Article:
SOURCEAero Crew News, April/May 2020
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Charlie Mattingly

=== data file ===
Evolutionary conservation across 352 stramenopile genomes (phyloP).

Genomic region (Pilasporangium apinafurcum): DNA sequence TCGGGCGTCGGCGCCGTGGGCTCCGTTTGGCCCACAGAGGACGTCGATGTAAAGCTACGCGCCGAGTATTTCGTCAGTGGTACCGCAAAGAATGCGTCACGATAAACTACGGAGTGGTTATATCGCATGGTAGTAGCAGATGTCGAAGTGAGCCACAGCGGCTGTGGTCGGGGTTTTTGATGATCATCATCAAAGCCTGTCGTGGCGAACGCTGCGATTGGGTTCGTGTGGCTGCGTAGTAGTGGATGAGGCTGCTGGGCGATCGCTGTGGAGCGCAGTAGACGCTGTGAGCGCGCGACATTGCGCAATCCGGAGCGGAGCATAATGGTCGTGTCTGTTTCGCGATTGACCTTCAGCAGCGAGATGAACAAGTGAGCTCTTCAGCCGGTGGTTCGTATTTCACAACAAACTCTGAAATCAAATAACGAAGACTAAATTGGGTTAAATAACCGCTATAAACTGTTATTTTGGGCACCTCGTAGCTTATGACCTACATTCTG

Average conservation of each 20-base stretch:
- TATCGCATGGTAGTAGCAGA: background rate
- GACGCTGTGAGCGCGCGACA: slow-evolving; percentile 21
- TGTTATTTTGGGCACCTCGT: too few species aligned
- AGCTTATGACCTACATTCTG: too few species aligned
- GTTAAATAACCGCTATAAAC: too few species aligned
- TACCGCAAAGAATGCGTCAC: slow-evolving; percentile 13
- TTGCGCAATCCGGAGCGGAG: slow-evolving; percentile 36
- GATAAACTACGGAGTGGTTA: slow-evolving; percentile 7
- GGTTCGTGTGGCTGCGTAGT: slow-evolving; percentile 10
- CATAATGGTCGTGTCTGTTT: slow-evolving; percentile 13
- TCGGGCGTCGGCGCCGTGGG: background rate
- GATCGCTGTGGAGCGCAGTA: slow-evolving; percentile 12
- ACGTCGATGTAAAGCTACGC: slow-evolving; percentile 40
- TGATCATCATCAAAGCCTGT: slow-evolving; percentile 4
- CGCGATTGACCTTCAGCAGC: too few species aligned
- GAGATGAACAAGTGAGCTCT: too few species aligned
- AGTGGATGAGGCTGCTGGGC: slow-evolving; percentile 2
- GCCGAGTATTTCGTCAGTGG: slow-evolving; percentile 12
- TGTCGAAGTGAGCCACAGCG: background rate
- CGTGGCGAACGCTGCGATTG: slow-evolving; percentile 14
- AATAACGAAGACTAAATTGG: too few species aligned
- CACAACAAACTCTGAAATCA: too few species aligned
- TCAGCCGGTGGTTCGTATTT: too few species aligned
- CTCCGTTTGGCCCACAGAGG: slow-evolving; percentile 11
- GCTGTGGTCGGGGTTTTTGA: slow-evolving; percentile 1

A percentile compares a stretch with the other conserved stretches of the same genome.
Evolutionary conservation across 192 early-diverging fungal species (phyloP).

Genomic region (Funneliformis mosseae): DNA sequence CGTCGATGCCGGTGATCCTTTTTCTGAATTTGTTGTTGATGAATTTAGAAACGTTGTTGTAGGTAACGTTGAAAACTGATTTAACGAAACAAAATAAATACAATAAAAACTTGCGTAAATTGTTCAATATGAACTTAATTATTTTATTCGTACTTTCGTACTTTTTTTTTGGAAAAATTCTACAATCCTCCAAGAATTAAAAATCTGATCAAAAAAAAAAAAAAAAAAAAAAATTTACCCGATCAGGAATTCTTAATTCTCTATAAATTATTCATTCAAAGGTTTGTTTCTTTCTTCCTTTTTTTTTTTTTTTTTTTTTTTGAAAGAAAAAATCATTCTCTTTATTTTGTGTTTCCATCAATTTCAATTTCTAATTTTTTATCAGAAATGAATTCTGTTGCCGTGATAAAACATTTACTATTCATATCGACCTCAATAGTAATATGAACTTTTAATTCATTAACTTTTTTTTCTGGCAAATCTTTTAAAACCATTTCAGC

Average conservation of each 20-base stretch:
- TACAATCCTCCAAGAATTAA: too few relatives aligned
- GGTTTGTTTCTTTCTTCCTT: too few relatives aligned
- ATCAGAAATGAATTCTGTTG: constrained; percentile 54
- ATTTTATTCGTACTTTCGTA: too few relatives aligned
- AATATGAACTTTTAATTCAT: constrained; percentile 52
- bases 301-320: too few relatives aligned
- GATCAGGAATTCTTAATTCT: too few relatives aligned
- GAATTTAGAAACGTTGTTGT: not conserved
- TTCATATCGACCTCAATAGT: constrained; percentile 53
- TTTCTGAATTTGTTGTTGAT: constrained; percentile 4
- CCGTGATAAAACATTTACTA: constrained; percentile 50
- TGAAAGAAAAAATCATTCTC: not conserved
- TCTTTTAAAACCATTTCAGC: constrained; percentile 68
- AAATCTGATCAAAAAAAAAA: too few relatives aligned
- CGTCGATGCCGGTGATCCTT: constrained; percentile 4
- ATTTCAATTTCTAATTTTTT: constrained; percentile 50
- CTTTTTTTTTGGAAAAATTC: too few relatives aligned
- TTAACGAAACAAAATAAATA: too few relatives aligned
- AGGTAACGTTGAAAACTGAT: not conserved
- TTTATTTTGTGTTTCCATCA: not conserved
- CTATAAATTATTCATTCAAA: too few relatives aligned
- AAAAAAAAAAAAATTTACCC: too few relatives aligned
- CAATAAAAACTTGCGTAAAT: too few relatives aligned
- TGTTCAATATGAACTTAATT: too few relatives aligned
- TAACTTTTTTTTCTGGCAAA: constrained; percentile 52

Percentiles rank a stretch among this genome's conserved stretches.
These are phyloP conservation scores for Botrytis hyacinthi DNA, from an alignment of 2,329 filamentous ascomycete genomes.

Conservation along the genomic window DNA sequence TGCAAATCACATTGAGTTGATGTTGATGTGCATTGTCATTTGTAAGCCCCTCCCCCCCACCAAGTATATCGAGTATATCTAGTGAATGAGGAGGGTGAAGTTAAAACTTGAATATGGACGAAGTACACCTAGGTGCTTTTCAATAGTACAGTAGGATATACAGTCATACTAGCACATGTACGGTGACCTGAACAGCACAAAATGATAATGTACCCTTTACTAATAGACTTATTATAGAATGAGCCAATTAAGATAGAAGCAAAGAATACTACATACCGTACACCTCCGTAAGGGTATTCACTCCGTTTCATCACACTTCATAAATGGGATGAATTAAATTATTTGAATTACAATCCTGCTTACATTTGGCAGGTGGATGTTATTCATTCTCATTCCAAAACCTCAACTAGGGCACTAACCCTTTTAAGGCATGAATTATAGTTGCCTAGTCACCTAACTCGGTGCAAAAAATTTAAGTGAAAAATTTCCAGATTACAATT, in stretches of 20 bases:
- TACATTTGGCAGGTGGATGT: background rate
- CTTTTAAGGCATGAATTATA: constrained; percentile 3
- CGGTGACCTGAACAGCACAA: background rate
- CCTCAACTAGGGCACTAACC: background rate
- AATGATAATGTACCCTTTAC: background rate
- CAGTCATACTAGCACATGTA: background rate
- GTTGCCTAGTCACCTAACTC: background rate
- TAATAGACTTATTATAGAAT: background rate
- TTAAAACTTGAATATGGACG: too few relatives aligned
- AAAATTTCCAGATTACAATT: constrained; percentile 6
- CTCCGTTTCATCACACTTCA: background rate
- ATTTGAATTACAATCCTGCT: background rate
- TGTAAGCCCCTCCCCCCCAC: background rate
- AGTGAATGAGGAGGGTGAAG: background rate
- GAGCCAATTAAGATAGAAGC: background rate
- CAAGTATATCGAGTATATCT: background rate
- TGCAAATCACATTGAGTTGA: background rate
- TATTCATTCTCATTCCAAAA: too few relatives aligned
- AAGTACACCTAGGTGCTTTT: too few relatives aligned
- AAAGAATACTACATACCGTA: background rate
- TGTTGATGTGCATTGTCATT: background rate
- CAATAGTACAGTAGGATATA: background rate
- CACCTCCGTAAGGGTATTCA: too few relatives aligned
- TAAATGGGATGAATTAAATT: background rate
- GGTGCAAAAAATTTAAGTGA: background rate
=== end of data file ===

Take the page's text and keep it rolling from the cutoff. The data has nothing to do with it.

Charlie Mattingly, a CERTIFIED FINANCIAL PLANNER™ professional, is a first officer for one of the "big 4 airlines," based in Atlanta. Charlie and his team of dedicated professionals specialize in helping pilots create, grow and protect their wealth so they can have as much fun in retirement as they did flying airplanes for a living. Originally from Louisville, Kentucky, Charlie earned his Bachelor of Science degree in Mechanical Engineering from the University of Tennessee in 1997. He then served with the United States Air Force for ten years as an officer and F-16 fighter pilot. While serving in the Air Force, Charlie shared his passion for personal financial planning by administering Dave Ramsey’s Financial Peace University to his fellow military servicemen and women. After the Air Force, Charlie wanted to begin a new career helping others understand and thrive in personal finance which drove him to earn his MBA in Financial Planning from California Lutheran University. Charlie also received the CERTIFIED FINANCIAL PLANNER™ (CFP®) professional designation in 2012. Charlie’s passion is to understand each client’s unique situation and their family’s goals and dreams for the future. His objective is to take the worry out of personal finance. He works hard to be worthy of his clients’ trust, providing absolute transparency, a high level of integrity and objective advice. Charlie believes his prior life and work experiences as an Air Force officer and pilot have helped him understand the discipline, knowledge and leadership it takes to be an effective financial advisor for his clients. Charlie was hired by the airlines in 2007 and is fortunate to have the flexibility to continue to fly for the same company today. Charlie commutes to Atlanta from his home in Maryville, Tennessee where he enjoys spending time with his wife Leisa and their three beautiful girls Emma, MaryJo and Ellison. In his spare time, Charlie loves to read, play golf and even sometimes pretends to be a horse farmer!